Israel, Golan Heights, Gaza discussed on The Tel Aviv Review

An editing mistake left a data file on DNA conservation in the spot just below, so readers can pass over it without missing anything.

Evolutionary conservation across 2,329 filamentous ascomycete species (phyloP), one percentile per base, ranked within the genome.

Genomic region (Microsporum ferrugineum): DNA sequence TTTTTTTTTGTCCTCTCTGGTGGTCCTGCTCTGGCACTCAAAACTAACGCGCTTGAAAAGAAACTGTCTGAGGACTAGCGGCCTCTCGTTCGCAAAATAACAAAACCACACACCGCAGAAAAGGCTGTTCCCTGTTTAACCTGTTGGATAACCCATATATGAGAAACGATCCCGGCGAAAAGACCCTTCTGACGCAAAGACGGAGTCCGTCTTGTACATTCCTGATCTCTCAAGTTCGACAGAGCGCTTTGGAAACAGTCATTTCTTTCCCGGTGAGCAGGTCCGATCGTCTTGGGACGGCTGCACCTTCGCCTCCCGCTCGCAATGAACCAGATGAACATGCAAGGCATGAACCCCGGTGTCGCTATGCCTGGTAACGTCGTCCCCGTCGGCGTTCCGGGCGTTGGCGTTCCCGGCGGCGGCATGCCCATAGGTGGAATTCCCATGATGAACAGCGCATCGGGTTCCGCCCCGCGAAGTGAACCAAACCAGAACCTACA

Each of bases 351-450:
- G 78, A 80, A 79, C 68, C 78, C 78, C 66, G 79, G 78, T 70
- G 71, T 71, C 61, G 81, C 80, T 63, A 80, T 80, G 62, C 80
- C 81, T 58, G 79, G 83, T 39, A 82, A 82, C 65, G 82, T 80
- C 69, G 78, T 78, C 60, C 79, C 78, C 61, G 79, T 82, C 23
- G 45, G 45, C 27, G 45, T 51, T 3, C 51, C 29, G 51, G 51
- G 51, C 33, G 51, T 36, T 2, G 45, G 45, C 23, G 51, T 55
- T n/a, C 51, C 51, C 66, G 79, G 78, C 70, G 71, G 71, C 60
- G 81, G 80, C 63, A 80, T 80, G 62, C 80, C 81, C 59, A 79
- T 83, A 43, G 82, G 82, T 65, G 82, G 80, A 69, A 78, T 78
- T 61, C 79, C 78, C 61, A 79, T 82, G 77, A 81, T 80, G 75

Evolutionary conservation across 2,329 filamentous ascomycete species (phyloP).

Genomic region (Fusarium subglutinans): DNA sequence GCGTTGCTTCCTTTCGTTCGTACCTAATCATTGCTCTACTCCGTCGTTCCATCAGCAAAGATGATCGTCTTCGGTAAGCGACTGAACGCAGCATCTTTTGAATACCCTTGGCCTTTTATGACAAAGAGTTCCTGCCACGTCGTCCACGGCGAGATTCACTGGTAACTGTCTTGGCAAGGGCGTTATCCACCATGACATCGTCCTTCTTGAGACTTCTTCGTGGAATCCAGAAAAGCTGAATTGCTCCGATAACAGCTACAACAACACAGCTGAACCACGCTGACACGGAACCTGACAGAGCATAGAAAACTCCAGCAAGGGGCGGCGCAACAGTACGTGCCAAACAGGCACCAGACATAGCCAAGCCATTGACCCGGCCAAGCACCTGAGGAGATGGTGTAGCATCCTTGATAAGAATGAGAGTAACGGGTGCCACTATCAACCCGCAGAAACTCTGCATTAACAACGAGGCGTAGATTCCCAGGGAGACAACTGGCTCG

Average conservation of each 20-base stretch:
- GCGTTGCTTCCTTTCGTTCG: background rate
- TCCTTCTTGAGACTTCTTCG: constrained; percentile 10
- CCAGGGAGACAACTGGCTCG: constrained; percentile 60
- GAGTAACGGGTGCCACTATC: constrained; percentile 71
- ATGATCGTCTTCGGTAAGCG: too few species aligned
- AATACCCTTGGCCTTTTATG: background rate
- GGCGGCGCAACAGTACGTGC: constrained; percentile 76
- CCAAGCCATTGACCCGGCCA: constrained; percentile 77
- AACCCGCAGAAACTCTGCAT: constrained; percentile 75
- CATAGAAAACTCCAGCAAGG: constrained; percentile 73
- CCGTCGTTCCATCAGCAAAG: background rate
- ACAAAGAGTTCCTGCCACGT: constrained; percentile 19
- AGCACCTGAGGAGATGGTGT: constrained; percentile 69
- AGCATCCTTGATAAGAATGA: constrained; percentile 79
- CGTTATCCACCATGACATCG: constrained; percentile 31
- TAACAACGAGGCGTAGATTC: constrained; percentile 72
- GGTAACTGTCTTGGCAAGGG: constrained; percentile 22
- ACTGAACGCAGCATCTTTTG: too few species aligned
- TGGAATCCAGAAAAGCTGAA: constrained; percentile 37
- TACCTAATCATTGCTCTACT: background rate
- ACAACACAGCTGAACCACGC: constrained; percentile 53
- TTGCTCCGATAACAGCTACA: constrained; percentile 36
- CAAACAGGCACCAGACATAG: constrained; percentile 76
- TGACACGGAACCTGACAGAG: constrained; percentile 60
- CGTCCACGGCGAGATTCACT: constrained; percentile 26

Grievances of government. That's not responsive corrupt, not serving them. Why do we not see that kind of eruption among Palestinians? It's an interesting point I mean we saw. We've seen seeds of rebellion also in two thousand eleven. As in other Arab countries, but of course, the situation in Palestine is completely different. There is no central place that Palestinians congregate. They are all in des Cantons in the West Bank in Gaza in Jerusalem, no way to unite, there is no way to focus on the Palestinian Authority. As long as people perceive the occupation as the bigger problem, so it's it's difficult to rebel against your own people or your own leadership. If you think that actually the main problem is the occupation, and not not the leadership, and the leadership is a secondary problem, it's an instrument of the occupation and not the patient itself so. Those are two reasons I think are more, but the situation is different in other countries right well. If that sounds complicated, I think your analysis of Hamas is even more complicated because you explain a new documentary, even though Hamas. Considered to be the sworn enemy of Israel, you point out a number of areas of indirect cooperation and I think you even assert that that serves Israel in a way doesn't Israel wanted to destroy Hamas or does it? Not What are the? What is this indirect cooperation that you have observed? I don't that Israel wants to destroy him. I think Mussos the purpose for Israel, and it is exactly the situation bear Israel and Hamas don't recognize each other as legitimate governments or as having the governments. But the state still deal with each other. I mean Israel still accuses the defacto government in Gaza to do this and that, and they hold them accountable for observing certain red lines, and the other way round, and as you know currently negotiations going on more or less direct talks between Israel and about prisoner releases, so there is a defector recognition of authority between the two. And I think Hamas. It's even more startling in the sense that you have this strong on rhetoric of Resistance and Liberation on one hand, but then you have an authoritative very well that the population in Gaza does not want another war does not want to see more bombs, so they work on ceasefire arrangements with Israel. They work on preventing radical routes from launching rockets. They do patrol the board offense so as to prevent infiltration into Israel. They suppress on Salafi. Jihadi groups in in the Gaza Strip and in that sense. They render a security service to Israel. Now. They don't do this because they. They are a friend of Israel, but in their own interest. And the interest that is once again that maintaining power over the tiny strip of land is more important to them than fighting and trying to liberate that land, so they cooperate in directly with Israel. Okay now we have to touch the toxic third rail of the conflict at this moment because I think we haven't really discussed it on our show at all. Which is the trump plan? You've been thinking about the trump plan for much longer than the trump plan has actually existed. You wrote a report about it. Last April the plan was only published. This January and you had anticipated quite a bit of it What are the things that you thought that you that? Stand out for you about this plan that you believe are reflective of the American. Administration or the Israeli administration, certainly somebody's interests. What does this plan do? Whose interest does it advance? I think there is two major issues that stand out with the document. One is the the framing the wording. This is a narrative of the Israeli right. There is no place whatsoever for the Palestinian narrative for the Palestinian interests for Palestinian rights or emissions, and if anybody wants to pursue conflict resolution in any place, this is definitely not a document that could be basis for conflict resolution, only even looking at the wording of the document. And the second one is to content and content I. Think turns the idea of a two state solution upside down in everything it basically. Takes up all the elements that were discussed in earlier visions for Tuesday touch amount. And it turns them on the head that goes with regards to Palestinian sovereignty debate. That sovereignty is limited in that document means that if that were implemented, definitely, there wouldn't be any meaningful. Palestinian state rod what we would see is. Of Occupation Open ended occupation plus annexation of some thirty percent of the West Bank. than the document violates basic principles of international law, and of course, first and foremost, the principle of inadmissibility off the acquisition of territory by force, otherwise known as annexation. Right well. We have some disputes over terminology here because you know many many of the Israeli leaders, including the prime minister, and most of his ministers are talking about extending sovereignty, and they don't use the word annexation so I'm just. Putting that out there as part of the debate here in Israel but what you're talking about acquiring territory by force is annexation. Do you think there's any difference between those two terms of reference? I'm not sure if there is a legal difference between the two. It seems to me when we had this discussion last year. When a the trump administration recognized annexation of the Golan, Heights they even further than Israel had gone before right because Israel also said they hadn't next Golan Heights. They head just extended sovereignty over the Golan Heights I think the the letter of the law is extended Israeli law and jurisdiction so Israel's very cautious about that because they don't even say extent sovereignty, the the Golan Heights law from nineteen eighty says lawn jurisdiction book. Facto annexation because Israel governs there, and it used to be Syria. Absolutely and the. The signal is very clear. The signal is this is not open to negotiation. This is not open for anybody else to govern here. Leaving govern that. which in Brecca doesn't mean that in the future? Somehow you could negotiate about it right because even after annexation of the Golan Heights, the renovations with Syria over it. But I would say not really in good faith, right? Wing that a site this is about annexation. Yes, but that's that raises an interesting point. I mean the trump plan. Okay, you think it's problematic in many ways, certainly for the two state solution. Is it reversible? If any of it is implemented and you know the government is currently discussing beginning legislation on July first just coming right up. If Israel moves ahead with that in some sense. Could these processes be reversible in a future peace process? In theory s on in practice I. Don't see it because. Every step. You take to entrench. Control over territory transferring population into the territory building your infrastructure in a way that it links up to your territory in doesn't integrate into the territory. You're talking about you. Increase the cost full making for taking the back. And I would say that has been the whole approach to the settlement building issue all along since nineteen sixty seven that step by step. You have increased the cost for taking it back. You don't create facts on the ground to take them back afterwards. You create on the ground to entrench your presence. So in theory, yes, everything can be taken back later, but it's not GonNa Happen, and the costs bill be enormous for any Israeli government to fall back behind what is promised in the trump plan, and it would also be normal any American administration to fall back behind what has been trump promised into trump plan. You're saying even if there is a democratic victory in the US, they want to change the policy. That trump is laid down..